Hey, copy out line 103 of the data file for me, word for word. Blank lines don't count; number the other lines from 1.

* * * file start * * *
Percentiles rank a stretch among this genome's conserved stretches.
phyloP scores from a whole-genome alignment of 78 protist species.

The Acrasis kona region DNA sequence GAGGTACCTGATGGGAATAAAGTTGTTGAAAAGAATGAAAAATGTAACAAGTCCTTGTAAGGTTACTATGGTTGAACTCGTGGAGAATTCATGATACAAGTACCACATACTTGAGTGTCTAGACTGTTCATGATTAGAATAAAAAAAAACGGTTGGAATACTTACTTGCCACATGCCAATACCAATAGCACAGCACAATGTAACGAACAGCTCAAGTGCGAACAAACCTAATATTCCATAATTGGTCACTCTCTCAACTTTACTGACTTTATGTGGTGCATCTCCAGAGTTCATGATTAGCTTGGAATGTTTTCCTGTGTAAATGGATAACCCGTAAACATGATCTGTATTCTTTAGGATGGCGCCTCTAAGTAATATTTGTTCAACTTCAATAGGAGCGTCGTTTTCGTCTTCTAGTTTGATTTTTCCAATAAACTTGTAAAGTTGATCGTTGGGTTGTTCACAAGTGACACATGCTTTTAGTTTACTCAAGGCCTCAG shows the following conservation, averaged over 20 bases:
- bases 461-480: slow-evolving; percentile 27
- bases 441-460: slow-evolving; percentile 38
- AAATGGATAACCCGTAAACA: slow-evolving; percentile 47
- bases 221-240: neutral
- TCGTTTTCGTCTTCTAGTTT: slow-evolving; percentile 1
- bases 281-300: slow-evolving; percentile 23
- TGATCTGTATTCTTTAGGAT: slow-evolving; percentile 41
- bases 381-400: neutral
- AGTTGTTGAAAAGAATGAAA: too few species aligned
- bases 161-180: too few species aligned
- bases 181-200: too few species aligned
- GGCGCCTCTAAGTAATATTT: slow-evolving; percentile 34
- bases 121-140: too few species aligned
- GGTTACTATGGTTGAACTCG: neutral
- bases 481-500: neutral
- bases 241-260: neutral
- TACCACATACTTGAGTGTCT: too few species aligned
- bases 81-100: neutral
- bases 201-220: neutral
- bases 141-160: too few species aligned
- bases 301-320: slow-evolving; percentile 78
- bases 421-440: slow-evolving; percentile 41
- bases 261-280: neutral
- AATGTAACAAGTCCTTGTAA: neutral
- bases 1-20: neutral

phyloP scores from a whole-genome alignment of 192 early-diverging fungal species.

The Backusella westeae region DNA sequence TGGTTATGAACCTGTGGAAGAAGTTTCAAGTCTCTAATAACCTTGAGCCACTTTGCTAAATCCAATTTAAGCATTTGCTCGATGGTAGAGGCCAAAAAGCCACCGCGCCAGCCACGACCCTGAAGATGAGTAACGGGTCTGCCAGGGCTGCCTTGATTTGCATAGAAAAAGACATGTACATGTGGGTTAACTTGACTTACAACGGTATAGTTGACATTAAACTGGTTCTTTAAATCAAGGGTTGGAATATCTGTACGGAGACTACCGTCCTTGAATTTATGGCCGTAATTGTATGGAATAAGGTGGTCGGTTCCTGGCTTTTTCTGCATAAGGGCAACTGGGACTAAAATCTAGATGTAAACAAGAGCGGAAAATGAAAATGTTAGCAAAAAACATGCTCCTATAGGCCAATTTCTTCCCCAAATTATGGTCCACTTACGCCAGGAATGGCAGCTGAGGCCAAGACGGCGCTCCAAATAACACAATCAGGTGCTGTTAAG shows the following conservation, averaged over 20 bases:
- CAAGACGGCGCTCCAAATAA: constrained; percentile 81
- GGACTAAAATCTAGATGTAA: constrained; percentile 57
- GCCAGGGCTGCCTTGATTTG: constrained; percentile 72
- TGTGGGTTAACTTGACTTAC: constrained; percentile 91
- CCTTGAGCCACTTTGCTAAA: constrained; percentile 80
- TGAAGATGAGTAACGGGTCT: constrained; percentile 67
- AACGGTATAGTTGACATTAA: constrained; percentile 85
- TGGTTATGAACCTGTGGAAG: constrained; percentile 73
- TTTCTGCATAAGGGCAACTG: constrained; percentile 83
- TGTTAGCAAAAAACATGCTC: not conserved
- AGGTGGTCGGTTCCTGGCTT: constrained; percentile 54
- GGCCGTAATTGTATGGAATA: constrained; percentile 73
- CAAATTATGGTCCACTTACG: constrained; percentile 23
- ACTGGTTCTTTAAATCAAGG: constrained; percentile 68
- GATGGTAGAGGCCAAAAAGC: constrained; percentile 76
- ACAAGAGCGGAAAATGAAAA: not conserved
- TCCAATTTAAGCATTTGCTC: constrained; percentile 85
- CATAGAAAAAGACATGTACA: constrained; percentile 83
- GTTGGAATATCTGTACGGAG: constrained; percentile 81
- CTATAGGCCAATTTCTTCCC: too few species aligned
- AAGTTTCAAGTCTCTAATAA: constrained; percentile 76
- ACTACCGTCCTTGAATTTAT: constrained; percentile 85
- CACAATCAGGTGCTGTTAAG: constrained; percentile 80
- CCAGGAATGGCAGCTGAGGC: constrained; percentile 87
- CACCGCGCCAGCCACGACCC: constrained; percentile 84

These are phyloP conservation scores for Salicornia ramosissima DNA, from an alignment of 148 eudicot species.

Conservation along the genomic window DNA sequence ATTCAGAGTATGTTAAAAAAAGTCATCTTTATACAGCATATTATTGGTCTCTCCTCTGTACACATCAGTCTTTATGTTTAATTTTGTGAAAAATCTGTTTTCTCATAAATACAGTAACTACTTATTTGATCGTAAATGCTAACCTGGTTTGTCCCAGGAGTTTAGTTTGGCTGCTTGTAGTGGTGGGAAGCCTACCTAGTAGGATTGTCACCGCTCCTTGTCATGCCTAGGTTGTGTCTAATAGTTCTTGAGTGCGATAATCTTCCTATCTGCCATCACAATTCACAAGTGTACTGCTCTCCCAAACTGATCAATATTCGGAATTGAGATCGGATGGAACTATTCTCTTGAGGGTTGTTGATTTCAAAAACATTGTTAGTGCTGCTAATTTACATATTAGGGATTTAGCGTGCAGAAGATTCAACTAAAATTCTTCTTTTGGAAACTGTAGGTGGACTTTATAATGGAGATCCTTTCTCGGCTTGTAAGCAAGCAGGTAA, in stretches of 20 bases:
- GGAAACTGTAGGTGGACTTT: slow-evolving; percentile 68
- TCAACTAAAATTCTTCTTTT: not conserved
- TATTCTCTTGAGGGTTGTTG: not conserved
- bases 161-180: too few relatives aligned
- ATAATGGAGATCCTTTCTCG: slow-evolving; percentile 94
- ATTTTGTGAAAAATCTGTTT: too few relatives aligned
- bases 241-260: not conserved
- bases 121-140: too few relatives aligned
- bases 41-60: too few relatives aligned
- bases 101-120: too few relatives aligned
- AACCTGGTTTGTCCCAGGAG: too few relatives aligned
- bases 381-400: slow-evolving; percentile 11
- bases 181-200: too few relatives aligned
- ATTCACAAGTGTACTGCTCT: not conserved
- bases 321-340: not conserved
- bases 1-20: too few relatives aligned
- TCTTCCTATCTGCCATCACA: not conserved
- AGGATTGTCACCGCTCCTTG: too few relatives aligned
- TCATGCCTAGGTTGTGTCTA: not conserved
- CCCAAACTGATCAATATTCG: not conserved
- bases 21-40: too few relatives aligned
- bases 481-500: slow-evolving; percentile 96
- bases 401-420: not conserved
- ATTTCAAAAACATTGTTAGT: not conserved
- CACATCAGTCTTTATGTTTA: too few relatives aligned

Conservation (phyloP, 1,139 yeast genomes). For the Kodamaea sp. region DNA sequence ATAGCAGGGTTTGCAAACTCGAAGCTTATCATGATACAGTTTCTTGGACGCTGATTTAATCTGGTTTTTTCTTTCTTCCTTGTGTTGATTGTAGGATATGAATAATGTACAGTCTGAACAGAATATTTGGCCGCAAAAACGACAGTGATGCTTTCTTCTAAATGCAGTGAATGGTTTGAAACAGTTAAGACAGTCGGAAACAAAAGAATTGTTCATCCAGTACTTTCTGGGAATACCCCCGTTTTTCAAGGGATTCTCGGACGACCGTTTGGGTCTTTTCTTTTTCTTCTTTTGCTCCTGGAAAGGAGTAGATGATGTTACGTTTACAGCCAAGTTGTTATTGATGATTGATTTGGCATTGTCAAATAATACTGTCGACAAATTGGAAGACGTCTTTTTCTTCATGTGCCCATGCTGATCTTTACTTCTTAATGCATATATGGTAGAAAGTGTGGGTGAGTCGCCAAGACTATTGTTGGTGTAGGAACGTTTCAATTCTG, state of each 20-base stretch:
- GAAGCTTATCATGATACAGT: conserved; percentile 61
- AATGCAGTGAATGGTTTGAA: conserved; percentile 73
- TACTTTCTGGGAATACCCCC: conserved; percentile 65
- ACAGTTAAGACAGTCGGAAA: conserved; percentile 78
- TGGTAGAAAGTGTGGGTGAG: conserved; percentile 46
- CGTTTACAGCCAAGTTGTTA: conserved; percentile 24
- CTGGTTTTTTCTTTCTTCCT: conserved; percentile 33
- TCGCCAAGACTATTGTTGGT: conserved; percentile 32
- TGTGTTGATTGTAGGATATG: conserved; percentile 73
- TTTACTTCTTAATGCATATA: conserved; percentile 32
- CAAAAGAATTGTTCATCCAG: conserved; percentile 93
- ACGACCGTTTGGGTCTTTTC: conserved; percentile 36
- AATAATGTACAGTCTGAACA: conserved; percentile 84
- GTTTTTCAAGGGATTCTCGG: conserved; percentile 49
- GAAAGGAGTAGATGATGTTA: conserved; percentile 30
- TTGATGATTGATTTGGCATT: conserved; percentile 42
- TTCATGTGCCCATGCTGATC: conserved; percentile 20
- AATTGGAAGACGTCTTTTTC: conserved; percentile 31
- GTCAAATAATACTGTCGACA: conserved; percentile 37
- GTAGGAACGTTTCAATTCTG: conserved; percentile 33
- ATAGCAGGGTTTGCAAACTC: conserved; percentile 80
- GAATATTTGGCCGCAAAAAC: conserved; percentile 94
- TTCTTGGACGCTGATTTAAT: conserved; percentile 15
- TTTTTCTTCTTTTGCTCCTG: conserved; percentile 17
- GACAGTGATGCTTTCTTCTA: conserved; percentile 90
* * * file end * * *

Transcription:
- GTAGGAACGTTTCAATTCTG: conserved; percentile 33